Charlie’s angels The Three Degrees come to The Apex in Bury St Edmunds, Valerie Holiday interviewed

The Three Degrees, coming to Bury St Edmunds next month

The Three Degrees, coming to Bury St Edmunds next month - Credit: Archant

The Three Degrees’ Valerie Holiday talks mountain tops, Prince Charles and fame during a turbulent time in American history with entertainment writer Wayne Savage

The Three Degrees performing at the Ipswich Regent in 1985

The Three Degrees performing at the Ipswich Regent in 1985

Wondering when you’ll see The Three Degrees again? Wonder no more, with the longest running female vocal group in history heading back on the road for their first UK headline tour in four years.

“When Will I See You Again will always be my favourite because of the lyrics... It’s something you’re constantly saying to people and your loved ones when you go on tour. I leave my family behind and life is so fragile, one doesn’t have a guarantee from one minute to the next so it makes you very sensitive to that line,” says Holiday.

More than 50 years have passed since then manager Richard Barrett brought three young teenagers together in Philadelphia. They were tough days for the threesome, who were all still at school. They’d catch the bus to rehearsals which ran until 8pm or 9pm every night and play local record hops whenever they could.

After a couple of years of rehearsals, low-key gigs and some line-up changes, the group made its first mark on the recording scene by way of the Philly-based Swan Records. Their biggest strides forward came during the early-1970s with Dirty Ol’ Man, When Will I See You Again and Take Good Care Of Yourself. Later that decade they teamed up with Giorgio Moroder, of Donna Summer fame, for another string of hits including Giving Up, Giving In, My Simple Heart and Woman In Love.

Ever since they’ve continued to tour and occasionally record. Today, the line-up consists of original members Valerie Holiday and Helen Scott with Freddie Pool joining in 2010.

“Because we were all working towards the same goal it didn’t make it (rehearsing) seem like it was such a gruelling thing,” says Holiday, who joined the group in 1967.

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“We all wanted to perfect the harmonies, the choreography. The sound was developed by sitting in a room harmonising, being able to sing in unison, for it to be almost seamless, that only came through rehearsal.”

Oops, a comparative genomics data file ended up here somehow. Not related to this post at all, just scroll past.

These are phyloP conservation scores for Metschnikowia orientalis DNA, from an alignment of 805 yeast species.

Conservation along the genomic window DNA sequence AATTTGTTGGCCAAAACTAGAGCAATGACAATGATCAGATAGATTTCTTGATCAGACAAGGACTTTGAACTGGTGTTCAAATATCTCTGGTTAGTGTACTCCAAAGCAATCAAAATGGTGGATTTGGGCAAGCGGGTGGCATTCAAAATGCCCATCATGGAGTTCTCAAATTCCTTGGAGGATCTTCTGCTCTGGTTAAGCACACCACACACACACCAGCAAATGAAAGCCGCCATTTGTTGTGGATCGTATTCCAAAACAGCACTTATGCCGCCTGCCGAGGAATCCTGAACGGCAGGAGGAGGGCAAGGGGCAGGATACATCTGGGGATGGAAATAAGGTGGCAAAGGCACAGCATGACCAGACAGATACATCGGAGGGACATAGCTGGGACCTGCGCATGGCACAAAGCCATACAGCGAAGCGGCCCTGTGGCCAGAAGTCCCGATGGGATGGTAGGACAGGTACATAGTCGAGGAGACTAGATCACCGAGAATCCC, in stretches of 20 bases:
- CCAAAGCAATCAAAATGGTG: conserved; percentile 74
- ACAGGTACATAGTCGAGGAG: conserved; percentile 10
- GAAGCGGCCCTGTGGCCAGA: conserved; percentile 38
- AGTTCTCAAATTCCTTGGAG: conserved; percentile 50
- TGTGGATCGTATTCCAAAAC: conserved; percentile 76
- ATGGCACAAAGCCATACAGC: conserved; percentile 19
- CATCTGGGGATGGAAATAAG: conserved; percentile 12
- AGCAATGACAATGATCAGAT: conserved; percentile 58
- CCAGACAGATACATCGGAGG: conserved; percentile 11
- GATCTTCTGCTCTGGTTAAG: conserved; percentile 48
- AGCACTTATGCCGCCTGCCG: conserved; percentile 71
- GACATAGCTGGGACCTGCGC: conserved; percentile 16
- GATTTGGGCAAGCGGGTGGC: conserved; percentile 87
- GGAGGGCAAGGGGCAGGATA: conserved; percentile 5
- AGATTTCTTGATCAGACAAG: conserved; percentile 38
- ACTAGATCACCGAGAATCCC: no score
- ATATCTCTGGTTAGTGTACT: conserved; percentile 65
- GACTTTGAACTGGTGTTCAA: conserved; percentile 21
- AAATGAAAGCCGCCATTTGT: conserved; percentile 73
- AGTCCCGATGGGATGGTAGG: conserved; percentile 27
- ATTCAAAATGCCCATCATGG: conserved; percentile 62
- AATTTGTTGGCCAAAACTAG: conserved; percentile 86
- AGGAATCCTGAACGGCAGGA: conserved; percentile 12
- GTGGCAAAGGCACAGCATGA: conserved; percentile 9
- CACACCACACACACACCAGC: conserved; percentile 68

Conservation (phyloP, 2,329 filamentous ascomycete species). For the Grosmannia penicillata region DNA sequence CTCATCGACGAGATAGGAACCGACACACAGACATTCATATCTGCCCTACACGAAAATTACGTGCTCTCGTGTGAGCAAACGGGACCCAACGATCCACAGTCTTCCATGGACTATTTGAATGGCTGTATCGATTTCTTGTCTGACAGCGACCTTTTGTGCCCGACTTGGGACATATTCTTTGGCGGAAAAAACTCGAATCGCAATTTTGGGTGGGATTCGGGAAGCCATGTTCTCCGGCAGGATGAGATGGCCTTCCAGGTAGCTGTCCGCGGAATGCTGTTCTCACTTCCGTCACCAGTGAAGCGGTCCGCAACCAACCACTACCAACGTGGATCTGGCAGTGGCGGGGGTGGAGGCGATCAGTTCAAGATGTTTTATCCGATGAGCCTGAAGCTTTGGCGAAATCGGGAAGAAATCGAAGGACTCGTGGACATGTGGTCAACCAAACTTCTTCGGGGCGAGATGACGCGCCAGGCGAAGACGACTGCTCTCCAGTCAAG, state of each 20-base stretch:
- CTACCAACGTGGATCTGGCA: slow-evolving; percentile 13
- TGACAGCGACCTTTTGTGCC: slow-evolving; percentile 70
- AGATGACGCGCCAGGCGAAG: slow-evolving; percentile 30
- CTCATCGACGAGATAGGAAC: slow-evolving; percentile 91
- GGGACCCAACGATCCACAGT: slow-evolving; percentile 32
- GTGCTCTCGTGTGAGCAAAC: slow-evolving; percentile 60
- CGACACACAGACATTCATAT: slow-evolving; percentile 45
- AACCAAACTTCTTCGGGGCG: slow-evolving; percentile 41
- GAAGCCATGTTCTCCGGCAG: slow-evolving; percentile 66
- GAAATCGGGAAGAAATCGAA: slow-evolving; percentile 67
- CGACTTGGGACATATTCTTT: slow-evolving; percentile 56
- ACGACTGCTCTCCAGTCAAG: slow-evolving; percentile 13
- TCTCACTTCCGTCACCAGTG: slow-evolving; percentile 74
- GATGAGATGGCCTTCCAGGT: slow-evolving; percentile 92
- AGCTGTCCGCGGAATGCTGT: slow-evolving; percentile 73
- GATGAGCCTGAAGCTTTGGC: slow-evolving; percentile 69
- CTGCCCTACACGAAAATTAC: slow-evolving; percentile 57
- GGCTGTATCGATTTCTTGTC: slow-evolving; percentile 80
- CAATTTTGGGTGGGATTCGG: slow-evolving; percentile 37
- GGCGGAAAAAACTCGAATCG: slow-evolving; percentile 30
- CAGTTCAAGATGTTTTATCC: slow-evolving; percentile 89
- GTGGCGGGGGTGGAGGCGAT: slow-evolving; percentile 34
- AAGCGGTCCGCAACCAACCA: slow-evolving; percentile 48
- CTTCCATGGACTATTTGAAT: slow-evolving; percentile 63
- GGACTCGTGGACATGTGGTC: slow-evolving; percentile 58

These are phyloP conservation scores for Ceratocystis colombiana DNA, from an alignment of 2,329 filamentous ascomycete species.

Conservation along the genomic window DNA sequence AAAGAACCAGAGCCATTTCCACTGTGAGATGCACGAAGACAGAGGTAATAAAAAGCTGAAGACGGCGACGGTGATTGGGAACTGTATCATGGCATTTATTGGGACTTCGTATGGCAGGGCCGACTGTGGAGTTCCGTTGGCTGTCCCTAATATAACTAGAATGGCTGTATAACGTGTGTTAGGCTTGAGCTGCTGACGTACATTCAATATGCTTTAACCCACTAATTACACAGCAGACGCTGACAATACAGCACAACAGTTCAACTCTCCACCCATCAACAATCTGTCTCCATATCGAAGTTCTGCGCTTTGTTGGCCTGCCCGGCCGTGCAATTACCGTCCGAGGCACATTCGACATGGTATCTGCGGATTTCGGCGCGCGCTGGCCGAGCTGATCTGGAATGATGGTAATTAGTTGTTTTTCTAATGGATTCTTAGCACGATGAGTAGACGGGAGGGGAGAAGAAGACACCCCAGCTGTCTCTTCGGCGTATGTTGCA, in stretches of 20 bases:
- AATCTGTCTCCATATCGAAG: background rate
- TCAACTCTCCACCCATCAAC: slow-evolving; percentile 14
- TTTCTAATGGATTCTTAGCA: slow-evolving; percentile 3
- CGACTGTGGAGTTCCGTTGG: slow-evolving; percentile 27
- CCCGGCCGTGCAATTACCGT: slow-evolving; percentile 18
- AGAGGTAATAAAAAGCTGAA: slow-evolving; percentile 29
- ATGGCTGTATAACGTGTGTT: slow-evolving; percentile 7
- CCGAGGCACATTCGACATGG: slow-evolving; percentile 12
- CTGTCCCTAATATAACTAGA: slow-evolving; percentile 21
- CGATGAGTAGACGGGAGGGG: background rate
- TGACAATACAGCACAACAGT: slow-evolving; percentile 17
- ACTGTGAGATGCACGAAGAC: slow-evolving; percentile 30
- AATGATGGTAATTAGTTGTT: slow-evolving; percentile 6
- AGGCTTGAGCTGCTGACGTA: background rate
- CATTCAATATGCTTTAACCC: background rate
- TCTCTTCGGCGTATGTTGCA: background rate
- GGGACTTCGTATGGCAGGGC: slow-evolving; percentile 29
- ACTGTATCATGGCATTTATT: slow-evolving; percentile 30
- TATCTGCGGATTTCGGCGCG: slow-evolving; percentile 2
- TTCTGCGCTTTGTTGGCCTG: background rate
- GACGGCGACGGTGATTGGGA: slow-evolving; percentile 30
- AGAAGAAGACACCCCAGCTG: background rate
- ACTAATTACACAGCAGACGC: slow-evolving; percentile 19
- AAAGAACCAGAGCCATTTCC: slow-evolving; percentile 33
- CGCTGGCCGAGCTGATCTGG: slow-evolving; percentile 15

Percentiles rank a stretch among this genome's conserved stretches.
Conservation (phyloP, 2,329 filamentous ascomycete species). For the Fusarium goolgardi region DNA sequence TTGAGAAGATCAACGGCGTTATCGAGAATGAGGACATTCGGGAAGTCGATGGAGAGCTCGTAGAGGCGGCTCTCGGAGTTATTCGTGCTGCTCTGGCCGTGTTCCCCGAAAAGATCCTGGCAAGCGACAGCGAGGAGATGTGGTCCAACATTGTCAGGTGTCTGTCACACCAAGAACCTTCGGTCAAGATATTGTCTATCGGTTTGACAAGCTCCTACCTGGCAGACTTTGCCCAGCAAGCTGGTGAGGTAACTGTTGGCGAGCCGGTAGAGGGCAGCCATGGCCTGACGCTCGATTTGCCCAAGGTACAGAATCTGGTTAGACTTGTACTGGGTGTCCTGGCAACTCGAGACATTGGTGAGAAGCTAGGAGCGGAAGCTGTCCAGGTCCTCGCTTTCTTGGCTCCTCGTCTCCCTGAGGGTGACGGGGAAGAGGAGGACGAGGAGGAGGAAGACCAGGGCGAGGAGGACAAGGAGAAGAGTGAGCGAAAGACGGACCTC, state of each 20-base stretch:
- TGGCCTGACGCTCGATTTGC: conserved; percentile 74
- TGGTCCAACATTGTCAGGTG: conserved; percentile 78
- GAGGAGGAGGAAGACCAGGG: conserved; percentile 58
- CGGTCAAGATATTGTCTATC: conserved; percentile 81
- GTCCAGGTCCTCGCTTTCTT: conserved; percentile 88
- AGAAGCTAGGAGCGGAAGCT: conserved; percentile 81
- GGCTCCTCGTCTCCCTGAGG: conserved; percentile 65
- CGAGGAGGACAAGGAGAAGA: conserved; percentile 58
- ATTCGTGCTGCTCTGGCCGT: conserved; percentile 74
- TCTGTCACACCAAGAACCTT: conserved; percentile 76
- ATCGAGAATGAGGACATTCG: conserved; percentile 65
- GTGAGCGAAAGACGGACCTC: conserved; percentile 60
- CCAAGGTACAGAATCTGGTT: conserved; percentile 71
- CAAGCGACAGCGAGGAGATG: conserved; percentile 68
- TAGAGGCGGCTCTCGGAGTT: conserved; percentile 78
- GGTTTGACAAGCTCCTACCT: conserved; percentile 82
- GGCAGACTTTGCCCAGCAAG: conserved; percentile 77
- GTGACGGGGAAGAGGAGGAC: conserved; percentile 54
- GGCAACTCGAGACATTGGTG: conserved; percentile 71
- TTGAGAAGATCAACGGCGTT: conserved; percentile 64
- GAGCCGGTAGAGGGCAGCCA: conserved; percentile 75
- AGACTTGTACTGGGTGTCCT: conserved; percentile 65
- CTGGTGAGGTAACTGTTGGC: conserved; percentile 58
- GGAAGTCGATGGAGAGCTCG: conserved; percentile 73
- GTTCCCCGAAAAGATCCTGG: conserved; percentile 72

Things are a lot easier these days thanks to technology says Holiday, agreeing it’s sometimes at the cost of the human element.

The group made their mark during a turbulent time in America’s history.

“We didn’t have any racial issues. Our music had positive, uplifting messages. We always geared our show to be palatable for anyone - no matter the skin colour.

“The type of material we did I guess set us apart, made us more sellable. It was interesting to have lived and still be able to move (during those times). Because you were an artist, an entertainer, it gave you that other edge, a leg up I guess.”

She doesn’t really think about how long she’s been in the business.

“I just enjoy the fact that it happened. I’ve so many memories but time seems like it’s gone by so fast,” says Holiday, who plans to turn them and years of notes into an autiobiography one of these days.

These include being dropped by helicopter on to one of the highest mountain peaks in Dubai to record a show for the BBC, fun and frightening at the same time she laughs; performing at the Royal Albert Hall with the Royal Philharmonic Orchestra and receiving their first gold record from Princess Anne.

Then there was being invited to play at super fan Prince Charles’ 30th birthday and later guest at his and Diana’s wedding reception; with the media dubbing The Three Degrees Charlie’s Angels.

“It was a great feeling... A feeling of awe,” she remembers. “Going to Buckingham Palace was... I’m lost for words. But the British people also took to us very quickly and very warmly and that warmth has always remained.”

The threesome are looking forward to catching up with their fans, who are more like friends now.

“It’s a chance to see everybody. To find out at the end of the show the person singing the song from the audience back to you, this was the first time they had seen you perform... To get that reaction is very gratifying. We’re looking forward to seeing everyone and we want them to bring their party shoes because we want them to have a fun time.

The Three Degrees play The Apex, Bury St Edmunds, February 3.

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